The mail is still coming in from readers regarding the recent column about losing a beloved pet. Grief is such a universal subject, and the amount of mail was (still is) not surprising. To many people, a pet is a member of the family. Readers are sending stories of their pets, and photos, as well.
That column included a story about a little girl whose dog died, and someone at the post office answered the letter reassuring little Meredith that her dog had arrived safely in heaven and wasn’t sick anymore. The postal person also sent her a children’s book by Mr. Rogers called, “When A Pet Dies.” I warned readers to have a tissue handy, but almost every email has these words, “Thanks a lot, Bobbie — I needed more than one tissue!”
Yesterday, I received an interesting email from a reader in another state who recently retired from the postal service. This reader said the story about the little girl is not unusual. In her experience, postal employees read the children’s letters addressed to Santa Claus, North Pole, and if a child writes to God, the letter is sometimes answered. This certainly speaks well for the much maligned postal service, doesn’t it?
I do feel a need to end this with some laughter to make up for a column that made so many readers cry. The following day brightener was sent to me a long time ago by Linda Kilbride, of Newport. It has appeared here before and caused a flurry of happy mail. Here goes:
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Can Cold Water Clean Dishes?
This is for all the germ conscious folks that worry about using cold water to clean. John went to visit his 90-year-old grandfather in a very secluded, rural area of Saskatchewan. After spending a great evening chatting the night away, the next morning John's grandfather prepared q breakfast of bacon, eggs and toast. However, John noticed a film-like substance on his plate and questioned his grandfather asking, “Are these plates clean?”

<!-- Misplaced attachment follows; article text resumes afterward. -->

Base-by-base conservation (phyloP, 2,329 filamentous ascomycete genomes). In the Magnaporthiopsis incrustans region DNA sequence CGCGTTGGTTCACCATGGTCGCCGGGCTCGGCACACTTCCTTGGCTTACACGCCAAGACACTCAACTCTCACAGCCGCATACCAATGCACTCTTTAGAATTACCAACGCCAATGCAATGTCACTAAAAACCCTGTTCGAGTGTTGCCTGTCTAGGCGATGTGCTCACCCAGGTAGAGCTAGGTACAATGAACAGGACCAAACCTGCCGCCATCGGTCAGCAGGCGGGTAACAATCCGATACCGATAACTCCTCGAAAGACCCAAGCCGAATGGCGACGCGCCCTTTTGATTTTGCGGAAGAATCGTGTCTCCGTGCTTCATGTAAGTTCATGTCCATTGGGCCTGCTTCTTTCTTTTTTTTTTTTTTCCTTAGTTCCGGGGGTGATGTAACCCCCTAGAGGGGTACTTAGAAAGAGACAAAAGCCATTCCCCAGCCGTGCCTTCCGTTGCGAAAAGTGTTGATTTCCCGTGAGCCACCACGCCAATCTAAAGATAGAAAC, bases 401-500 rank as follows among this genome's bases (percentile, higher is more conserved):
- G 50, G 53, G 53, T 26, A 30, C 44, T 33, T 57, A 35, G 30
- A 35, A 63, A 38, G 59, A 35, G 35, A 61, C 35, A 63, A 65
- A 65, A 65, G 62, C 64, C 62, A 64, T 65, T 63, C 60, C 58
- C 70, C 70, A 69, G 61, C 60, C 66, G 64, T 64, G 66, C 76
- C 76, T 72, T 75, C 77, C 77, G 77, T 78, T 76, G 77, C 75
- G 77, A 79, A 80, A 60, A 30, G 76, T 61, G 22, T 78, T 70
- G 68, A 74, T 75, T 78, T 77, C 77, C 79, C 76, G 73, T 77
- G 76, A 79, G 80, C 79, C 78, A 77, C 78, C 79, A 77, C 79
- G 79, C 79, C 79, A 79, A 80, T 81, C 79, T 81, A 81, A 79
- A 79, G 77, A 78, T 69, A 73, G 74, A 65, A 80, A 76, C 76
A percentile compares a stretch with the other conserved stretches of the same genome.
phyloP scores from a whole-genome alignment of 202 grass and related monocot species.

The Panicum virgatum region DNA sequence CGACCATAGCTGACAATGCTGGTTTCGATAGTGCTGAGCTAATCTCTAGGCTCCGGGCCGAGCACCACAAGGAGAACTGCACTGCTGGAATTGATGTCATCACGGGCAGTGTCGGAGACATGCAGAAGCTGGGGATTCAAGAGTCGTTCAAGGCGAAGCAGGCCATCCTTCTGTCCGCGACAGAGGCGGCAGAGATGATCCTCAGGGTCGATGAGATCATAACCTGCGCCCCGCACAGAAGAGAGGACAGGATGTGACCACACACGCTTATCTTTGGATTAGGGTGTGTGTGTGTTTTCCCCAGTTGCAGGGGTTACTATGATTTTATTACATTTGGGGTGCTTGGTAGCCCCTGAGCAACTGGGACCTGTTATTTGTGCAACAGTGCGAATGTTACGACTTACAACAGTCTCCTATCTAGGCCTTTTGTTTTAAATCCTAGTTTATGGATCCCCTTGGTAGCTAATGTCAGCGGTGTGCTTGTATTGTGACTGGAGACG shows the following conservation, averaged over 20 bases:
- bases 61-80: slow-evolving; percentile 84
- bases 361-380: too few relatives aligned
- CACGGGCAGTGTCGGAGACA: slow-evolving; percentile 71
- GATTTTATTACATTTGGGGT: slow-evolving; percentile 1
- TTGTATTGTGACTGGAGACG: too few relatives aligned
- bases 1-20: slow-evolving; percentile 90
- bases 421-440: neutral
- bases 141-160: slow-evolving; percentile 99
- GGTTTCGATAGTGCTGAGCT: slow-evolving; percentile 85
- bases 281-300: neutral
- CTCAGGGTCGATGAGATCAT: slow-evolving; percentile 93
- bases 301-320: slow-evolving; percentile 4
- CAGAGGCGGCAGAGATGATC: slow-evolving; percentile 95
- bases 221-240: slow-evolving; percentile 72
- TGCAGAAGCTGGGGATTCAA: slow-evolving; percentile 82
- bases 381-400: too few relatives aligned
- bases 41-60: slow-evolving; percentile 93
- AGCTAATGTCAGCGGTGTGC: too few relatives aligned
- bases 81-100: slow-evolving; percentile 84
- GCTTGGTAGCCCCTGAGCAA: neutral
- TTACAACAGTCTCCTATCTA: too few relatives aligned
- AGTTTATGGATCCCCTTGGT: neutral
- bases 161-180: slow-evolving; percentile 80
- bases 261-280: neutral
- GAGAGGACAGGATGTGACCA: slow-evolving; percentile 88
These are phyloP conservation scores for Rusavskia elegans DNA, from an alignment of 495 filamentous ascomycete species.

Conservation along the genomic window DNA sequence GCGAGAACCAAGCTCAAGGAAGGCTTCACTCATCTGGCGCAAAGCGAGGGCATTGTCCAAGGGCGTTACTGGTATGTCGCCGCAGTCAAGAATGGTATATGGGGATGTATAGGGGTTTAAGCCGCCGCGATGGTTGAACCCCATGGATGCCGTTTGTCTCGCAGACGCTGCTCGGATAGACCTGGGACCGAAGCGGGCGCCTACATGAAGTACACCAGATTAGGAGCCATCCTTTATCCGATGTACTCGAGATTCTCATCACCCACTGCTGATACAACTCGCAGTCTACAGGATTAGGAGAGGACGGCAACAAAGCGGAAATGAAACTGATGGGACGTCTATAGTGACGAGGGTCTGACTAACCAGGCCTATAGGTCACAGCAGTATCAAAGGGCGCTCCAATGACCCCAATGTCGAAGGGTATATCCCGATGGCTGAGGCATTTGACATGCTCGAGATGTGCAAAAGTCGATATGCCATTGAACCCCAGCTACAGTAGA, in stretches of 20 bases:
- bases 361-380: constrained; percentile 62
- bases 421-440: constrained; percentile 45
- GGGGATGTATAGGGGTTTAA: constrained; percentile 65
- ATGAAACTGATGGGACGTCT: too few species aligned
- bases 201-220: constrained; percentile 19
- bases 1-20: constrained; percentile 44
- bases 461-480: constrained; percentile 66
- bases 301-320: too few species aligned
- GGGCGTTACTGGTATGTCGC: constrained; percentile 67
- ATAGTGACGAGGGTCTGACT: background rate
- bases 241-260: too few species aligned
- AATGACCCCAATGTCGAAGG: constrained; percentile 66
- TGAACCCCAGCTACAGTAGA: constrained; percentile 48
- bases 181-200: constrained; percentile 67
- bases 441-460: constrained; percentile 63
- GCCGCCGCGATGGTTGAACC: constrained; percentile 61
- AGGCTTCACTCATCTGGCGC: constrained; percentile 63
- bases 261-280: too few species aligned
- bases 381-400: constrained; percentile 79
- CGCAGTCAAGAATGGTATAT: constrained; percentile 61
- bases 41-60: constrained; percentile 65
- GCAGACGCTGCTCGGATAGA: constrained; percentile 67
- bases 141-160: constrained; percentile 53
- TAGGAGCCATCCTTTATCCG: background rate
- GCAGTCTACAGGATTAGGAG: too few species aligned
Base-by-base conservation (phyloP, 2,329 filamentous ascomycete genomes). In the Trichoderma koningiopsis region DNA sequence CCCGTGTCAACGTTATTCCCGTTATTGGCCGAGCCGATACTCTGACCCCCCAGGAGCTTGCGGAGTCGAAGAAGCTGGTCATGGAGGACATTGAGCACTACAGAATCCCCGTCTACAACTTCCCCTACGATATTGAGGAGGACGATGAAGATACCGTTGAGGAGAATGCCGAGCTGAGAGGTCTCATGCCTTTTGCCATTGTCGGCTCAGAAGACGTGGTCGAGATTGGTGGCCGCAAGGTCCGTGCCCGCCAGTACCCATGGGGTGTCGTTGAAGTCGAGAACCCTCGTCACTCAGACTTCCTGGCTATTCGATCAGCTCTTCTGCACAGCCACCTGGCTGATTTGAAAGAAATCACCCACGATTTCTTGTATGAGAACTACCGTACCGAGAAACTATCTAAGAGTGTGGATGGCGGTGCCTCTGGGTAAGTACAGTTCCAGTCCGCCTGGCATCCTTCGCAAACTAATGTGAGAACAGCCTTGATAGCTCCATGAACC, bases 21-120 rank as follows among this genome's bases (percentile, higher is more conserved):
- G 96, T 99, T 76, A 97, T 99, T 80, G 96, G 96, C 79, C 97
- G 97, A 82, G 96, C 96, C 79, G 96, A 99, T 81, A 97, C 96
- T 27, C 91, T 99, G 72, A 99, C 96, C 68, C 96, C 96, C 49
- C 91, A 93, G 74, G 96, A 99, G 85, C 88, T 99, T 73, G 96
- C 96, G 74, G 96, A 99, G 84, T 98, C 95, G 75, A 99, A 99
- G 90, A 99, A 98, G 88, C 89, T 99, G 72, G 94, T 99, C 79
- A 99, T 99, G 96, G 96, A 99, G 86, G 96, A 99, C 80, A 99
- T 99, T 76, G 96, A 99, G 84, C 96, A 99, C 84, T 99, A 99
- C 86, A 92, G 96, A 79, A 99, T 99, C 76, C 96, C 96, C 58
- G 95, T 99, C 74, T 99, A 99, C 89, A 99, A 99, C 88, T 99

His grandfather replied, “They're as clean as cold water can get ‘um. Just you go ahead and finish your meal, Sonny!”
For lunch, the old man made hamburgers. Again, John was concerned about the plates, as his appeared to have tiny specks around the edge that looked like dried egg and asked, “Are you sure these plates are clean?” Without looking up, the old man said, “I told you before, Sonny, those dishes are as clean as cold water can get ‘um. Now don't you fret. I don't want to hear another word about it!”
Later that afternoon, John was on his way to a nearby town, and as he was leaving, his grandfather's dog started to growl and wouldn't let him pass. John hollered, “Grandfather, your dog won't let me get to my car.”
Without diverting his attention from the football game on TV, the old man shouted “Coldwater, go lay down now, yah hear me?!”
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That’s it for today, folks. Now I’m headed to the kitchen to run that load of dishes in the dishwasher — in HOT water.
Bobbie Lippman is a professional writer who lives in Seal Rock with her cat, Purrfect. She is the author of “Good Grief: A Collection of Stories As One Woman Journeys From Heartbreak To Healing Through Honesty and Humor.” The book, with all proceeds going to Rotary International Foundation, is available on Amazon, at JC Market in Newport and directly from Bobbie, who can be contacted at [email protected]